Starting in the mid-1950s, The Tucson Folksingers held open meetings where people from many different backgrounds gathered to share music, community news, and political awareness. But, original member Barbara Elfbrandt is quick to add that Folksingers founder Clyde Appleton's natural leadership and charisma played an important role in the group's popularity.
Appleton was a Korean war veteran and educator who became a civil rights activist, and he died on October 1st, 2015, just short of his 87th birthday.
Mark McLemore asked two of Appleton's many longtime friends to tell more about Appleton.
Ted Warmbrand is a folk historian who has been interviewing members of The Tucson Folksingers to preserve this story.
Barbara Elfbrandt was a folk enthusiast and teacher who alongside her husband Vern Elfbrandt, and Clyde Appleton, took a case to the U.S. Supreme Court in 1961 that eventually abolished a politically-driven "loyalty oath" that had been required of Arizona state employees.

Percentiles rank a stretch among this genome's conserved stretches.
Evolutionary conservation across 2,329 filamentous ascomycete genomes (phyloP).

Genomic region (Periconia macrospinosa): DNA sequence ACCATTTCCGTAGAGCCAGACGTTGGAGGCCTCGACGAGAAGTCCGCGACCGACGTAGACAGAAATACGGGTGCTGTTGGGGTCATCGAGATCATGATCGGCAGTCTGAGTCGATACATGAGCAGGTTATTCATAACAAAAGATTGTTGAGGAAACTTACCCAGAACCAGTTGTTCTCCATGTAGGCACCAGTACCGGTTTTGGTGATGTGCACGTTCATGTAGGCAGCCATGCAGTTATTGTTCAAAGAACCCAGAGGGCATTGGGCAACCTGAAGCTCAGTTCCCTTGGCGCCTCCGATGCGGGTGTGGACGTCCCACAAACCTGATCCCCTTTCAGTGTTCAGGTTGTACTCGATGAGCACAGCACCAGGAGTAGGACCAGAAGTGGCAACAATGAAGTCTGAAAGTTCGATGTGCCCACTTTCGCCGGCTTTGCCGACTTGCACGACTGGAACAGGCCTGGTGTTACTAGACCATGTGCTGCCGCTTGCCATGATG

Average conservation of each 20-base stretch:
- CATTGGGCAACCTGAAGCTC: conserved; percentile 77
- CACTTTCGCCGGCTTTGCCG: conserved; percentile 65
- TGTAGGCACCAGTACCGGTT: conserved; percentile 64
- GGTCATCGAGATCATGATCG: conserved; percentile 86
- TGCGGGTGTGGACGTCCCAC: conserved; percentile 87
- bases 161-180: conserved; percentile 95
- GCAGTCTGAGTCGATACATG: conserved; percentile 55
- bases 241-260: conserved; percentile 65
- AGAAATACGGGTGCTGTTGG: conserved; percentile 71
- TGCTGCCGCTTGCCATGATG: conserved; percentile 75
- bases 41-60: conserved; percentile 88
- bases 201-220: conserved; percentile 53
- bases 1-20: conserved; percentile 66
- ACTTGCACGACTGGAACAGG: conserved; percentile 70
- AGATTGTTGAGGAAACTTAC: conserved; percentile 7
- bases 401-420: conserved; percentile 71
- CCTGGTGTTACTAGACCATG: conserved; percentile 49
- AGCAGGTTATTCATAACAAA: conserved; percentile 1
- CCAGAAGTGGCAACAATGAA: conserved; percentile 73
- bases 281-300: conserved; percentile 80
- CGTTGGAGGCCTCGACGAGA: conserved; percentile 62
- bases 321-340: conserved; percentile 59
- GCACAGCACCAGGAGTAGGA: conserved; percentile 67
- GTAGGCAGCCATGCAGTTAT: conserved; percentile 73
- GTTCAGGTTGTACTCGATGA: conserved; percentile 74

The five-year case was costly in financial and personal terms. As all three were working as eductors in the Tucson school system, they were each denied salary while the case was being heard, even though each continued to teach. The political ramifications eventually led Appleton to leave Tucson, and brought him to the attention of the F.B.I. who were later revealed to have kept Appleton under scrutiny for decades.
Music heard in this interview was taken from Clyde Appleton's 1961 album "I'm Going to Live the Life I Sing About", original vinyl recordings remastered by Jim Blackwood.